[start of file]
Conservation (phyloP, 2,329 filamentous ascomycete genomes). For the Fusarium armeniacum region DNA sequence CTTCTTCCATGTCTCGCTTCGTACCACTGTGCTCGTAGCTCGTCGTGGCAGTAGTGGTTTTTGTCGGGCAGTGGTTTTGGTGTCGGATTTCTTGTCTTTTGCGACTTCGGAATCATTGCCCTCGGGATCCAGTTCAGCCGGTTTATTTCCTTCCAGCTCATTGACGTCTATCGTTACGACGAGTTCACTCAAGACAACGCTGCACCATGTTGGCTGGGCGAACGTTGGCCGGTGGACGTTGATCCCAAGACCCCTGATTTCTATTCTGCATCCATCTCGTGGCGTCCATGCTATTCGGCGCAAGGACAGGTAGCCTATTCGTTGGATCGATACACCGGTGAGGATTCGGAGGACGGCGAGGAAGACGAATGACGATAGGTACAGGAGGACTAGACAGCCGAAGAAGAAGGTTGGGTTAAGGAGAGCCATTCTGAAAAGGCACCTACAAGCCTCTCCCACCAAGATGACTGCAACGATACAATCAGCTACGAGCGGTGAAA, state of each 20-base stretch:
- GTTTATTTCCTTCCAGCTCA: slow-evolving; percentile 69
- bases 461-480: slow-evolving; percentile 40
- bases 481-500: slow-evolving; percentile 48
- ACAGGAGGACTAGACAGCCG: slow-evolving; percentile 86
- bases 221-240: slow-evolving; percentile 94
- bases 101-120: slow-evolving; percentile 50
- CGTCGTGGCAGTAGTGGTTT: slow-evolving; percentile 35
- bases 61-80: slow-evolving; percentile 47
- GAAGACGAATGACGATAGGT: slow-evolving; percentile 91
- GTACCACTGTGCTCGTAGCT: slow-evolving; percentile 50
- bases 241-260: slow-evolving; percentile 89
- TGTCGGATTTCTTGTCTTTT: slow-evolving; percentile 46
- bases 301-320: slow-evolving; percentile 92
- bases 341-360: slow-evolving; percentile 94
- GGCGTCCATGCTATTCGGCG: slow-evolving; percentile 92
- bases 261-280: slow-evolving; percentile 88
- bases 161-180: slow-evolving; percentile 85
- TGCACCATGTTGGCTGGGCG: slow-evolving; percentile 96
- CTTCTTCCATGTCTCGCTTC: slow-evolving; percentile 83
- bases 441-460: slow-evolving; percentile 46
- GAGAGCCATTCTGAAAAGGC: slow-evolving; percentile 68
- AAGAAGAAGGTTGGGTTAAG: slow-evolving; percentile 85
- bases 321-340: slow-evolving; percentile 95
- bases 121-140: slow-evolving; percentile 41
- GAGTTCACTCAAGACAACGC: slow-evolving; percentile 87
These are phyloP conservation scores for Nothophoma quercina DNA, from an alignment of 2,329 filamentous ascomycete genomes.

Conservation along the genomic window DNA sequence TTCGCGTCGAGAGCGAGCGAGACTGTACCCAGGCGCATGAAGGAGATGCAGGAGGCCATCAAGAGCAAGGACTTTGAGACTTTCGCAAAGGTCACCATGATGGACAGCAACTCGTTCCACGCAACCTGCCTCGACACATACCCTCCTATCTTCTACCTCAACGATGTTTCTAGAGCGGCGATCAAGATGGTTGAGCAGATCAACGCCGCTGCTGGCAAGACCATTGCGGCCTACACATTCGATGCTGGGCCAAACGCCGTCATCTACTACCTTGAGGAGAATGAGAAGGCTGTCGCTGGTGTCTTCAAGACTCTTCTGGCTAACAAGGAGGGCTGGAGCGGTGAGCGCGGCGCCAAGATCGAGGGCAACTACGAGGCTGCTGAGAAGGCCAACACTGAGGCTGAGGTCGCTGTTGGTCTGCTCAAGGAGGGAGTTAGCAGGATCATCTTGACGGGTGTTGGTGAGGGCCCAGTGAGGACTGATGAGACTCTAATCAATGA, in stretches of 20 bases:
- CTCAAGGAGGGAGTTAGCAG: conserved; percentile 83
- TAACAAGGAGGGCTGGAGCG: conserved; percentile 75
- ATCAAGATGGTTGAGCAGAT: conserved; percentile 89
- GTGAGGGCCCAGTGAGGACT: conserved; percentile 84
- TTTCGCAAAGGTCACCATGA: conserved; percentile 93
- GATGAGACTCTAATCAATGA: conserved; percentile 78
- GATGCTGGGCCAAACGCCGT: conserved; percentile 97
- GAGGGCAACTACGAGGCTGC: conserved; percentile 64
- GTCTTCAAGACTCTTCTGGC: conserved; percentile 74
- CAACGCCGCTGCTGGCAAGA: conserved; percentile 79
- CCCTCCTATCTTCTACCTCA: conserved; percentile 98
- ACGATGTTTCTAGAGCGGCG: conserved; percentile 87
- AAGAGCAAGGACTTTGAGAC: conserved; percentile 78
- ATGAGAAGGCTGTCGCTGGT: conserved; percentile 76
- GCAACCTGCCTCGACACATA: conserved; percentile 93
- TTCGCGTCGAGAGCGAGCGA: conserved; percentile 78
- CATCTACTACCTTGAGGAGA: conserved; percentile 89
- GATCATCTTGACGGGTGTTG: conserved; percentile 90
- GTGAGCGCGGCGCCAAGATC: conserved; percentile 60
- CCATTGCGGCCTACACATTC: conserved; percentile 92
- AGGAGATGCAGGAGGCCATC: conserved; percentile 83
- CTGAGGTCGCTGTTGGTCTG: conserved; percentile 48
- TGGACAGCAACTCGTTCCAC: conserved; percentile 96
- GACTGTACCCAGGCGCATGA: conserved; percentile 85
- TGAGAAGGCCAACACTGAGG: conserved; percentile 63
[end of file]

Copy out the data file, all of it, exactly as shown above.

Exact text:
Conservation (phyloP, 2,329 filamentous ascomycete genomes). For the Fusarium armeniacum region DNA sequence CTTCTTCCATGTCTCGCTTCGTACCACTGTGCTCGTAGCTCGTCGTGGCAGTAGTGGTTTTTGTCGGGCAGTGGTTTTGGTGTCGGATTTCTTGTCTTTTGCGACTTCGGAATCATTGCCCTCGGGATCCAGTTCAGCCGGTTTATTTCCTTCCAGCTCATTGACGTCTATCGTTACGACGAGTTCACTCAAGACAACGCTGCACCATGTTGGCTGGGCGAACGTTGGCCGGTGGACGTTGATCCCAAGACCCCTGATTTCTATTCTGCATCCATCTCGTGGCGTCCATGCTATTCGGCGCAAGGACAGGTAGCCTATTCGTTGGATCGATACACCGGTGAGGATTCGGAGGACGGCGAGGAAGACGAATGACGATAGGTACAGGAGGACTAGACAGCCGAAGAAGAAGGTTGGGTTAAGGAGAGCCATTCTGAAAAGGCACCTACAAGCCTCTCCCACCAAGATGACTGCAACGATACAATCAGCTACGAGCGGTGAAA, state of each 20-base stretch:
- GTTTATTTCCTTCCAGCTCA: slow-evolving; percentile 69
- bases 461-480: slow-evolving; percentile 40
- bases 481-500: slow-evolving; percentile 48
- ACAGGAGGACTAGACAGCCG: slow-evolving; percentile 86
- bases 221-240: slow-evolving; percentile 94
- bases 101-120: slow-evolving; percentile 50
- CGTCGTGGCAGTAGTGGTTT: slow-evolving; percentile 35
- bases 61-80: slow-evolving; percentile 47
- GAAGACGAATGACGATAGGT: slow-evolving; percentile 91
- GTACCACTGTGCTCGTAGCT: slow-evolving; percentile 50
- bases 241-260: slow-evolving; percentile 89
- TGTCGGATTTCTTGTCTTTT: slow-evolving; percentile 46
- bases 301-320: slow-evolving; percentile 92
- bases 341-360: slow-evolving; percentile 94
- GGCGTCCATGCTATTCGGCG: slow-evolving; percentile 92
- bases 261-280: slow-evolving; percentile 88
- bases 161-180: slow-evolving; percentile 85
- TGCACCATGTTGGCTGGGCG: slow-evolving; percentile 96
- CTTCTTCCATGTCTCGCTTC: slow-evolving; percentile 83
- bases 441-460: slow-evolving; percentile 46
- GAGAGCCATTCTGAAAAGGC: slow-evolving; percentile 68
- AAGAAGAAGGTTGGGTTAAG: slow-evolving; percentile 85
- bases 321-340: slow-evolving; percentile 95
- bases 121-140: slow-evolving; percentile 41
- GAGTTCACTCAAGACAACGC: slow-evolving; percentile 87
These are phyloP conservation scores for Nothophoma quercina DNA, from an alignment of 2,329 filamentous ascomycete genomes.

Conservation along the genomic window DNA sequence TTCGCGTCGAGAGCGAGCGAGACTGTACCCAGGCGCATGAAGGAGATGCAGGAGGCCATCAAGAGCAAGGACTTTGAGACTTTCGCAAAGGTCACCATGATGGACAGCAACTCGTTCCACGCAACCTGCCTCGACACATACCCTCCTATCTTCTACCTCAACGATGTTTCTAGAGCGGCGATCAAGATGGTTGAGCAGATCAACGCCGCTGCTGGCAAGACCATTGCGGCCTACACATTCGATGCTGGGCCAAACGCCGTCATCTACTACCTTGAGGAGAATGAGAAGGCTGTCGCTGGTGTCTTCAAGACTCTTCTGGCTAACAAGGAGGGCTGGAGCGGTGAGCGCGGCGCCAAGATCGAGGGCAACTACGAGGCTGCTGAGAAGGCCAACACTGAGGCTGAGGTCGCTGTTGGTCTGCTCAAGGAGGGAGTTAGCAGGATCATCTTGACGGGTGTTGGTGAGGGCCCAGTGAGGACTGATGAGACTCTAATCAATGA, in stretches of 20 bases:
- CTCAAGGAGGGAGTTAGCAG: conserved; percentile 83
- TAACAAGGAGGGCTGGAGCG: conserved; percentile 75
- ATCAAGATGGTTGAGCAGAT: conserved; percentile 89
- GTGAGGGCCCAGTGAGGACT: conserved; percentile 84
- TTTCGCAAAGGTCACCATGA: conserved; percentile 93
- GATGAGACTCTAATCAATGA: conserved; percentile 78
- GATGCTGGGCCAAACGCCGT: conserved; percentile 97
- GAGGGCAACTACGAGGCTGC: conserved; percentile 64
- GTCTTCAAGACTCTTCTGGC: conserved; percentile 74
- CAACGCCGCTGCTGGCAAGA: conserved; percentile 79
- CCCTCCTATCTTCTACCTCA: conserved; percentile 98
- ACGATGTTTCTAGAGCGGCG: conserved; percentile 87
- AAGAGCAAGGACTTTGAGAC: conserved; percentile 78
- ATGAGAAGGCTGTCGCTGGT: conserved; percentile 76
- GCAACCTGCCTCGACACATA: conserved; percentile 93
- TTCGCGTCGAGAGCGAGCGA: conserved; percentile 78
- CATCTACTACCTTGAGGAGA: conserved; percentile 89
- GATCATCTTGACGGGTGTTG: conserved; percentile 90
- GTGAGCGCGGCGCCAAGATC: conserved; percentile 60
- CCATTGCGGCCTACACATTC: conserved; percentile 92
- AGGAGATGCAGGAGGCCATC: conserved; percentile 83
- CTGAGGTCGCTGTTGGTCTG: conserved; percentile 48
- TGGACAGCAACTCGTTCCAC: conserved; percentile 96
- GACTGTACCCAGGCGCATGA: conserved; percentile 85
- TGAGAAGGCCAACACTGAGG: conserved; percentile 63